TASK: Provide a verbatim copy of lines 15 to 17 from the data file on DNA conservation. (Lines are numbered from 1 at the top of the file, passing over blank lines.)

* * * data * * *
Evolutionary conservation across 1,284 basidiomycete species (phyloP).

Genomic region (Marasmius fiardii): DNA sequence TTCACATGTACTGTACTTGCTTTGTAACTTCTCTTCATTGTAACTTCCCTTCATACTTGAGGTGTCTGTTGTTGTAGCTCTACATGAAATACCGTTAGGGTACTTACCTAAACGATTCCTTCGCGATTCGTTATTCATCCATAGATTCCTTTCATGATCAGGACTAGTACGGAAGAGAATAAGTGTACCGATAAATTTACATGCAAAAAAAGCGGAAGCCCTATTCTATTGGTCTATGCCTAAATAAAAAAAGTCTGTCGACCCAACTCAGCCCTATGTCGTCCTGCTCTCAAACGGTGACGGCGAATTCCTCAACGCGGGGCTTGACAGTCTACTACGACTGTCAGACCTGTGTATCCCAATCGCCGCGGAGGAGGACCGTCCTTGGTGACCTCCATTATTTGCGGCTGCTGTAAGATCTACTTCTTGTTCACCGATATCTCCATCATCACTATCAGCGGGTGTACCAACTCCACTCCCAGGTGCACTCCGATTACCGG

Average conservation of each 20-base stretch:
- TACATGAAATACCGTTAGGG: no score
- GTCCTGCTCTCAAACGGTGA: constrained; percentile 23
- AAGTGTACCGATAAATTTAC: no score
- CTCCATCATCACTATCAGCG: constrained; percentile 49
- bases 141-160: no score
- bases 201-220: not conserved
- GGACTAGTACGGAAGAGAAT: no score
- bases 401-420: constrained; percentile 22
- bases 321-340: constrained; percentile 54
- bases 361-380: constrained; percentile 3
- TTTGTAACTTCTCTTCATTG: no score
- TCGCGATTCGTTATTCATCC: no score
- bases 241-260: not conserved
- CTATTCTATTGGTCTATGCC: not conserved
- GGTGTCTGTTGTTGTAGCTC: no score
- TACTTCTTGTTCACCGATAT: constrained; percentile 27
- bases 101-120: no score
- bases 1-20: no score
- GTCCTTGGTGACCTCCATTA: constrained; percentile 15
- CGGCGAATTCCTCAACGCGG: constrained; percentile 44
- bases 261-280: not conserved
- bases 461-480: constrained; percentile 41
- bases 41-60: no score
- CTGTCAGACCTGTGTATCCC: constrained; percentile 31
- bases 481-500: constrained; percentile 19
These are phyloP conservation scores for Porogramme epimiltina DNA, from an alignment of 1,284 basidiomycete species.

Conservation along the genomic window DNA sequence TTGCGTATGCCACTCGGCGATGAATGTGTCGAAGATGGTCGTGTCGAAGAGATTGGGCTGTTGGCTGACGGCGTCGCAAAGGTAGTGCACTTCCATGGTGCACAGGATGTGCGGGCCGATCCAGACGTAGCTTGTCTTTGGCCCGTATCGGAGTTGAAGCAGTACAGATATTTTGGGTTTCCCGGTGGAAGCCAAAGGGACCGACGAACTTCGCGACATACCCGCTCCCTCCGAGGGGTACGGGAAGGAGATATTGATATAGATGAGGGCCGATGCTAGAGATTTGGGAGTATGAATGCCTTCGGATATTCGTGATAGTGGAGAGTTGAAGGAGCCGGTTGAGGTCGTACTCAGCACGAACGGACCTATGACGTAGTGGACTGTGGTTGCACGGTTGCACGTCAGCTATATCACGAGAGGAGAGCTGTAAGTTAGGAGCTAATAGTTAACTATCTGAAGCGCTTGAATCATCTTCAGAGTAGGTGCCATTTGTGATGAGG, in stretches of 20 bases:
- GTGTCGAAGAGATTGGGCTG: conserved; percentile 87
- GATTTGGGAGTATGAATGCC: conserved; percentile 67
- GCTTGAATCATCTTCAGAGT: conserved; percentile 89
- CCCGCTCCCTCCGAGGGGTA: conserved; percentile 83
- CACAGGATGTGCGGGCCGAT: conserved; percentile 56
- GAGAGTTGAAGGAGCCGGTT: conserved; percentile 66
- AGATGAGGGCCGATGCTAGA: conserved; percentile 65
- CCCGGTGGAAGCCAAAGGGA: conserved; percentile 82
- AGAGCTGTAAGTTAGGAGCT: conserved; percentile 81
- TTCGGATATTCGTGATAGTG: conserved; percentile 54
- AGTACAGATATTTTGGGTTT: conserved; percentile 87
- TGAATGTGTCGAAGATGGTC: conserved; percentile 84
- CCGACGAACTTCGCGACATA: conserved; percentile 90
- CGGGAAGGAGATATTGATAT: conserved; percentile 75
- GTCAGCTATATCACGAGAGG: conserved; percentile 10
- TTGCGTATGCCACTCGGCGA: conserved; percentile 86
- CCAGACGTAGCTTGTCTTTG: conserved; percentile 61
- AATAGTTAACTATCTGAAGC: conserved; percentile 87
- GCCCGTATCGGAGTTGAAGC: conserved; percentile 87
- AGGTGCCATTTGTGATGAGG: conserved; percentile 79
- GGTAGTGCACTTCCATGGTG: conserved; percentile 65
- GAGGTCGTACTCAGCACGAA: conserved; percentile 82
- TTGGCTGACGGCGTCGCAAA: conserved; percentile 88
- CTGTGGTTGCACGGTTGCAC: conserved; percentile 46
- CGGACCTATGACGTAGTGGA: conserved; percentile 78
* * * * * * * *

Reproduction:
- TCGCGATTCGTTATTCATCC: no score
- bases 241-260: not conserved
- CTATTCTATTGGTCTATGCC: not conserved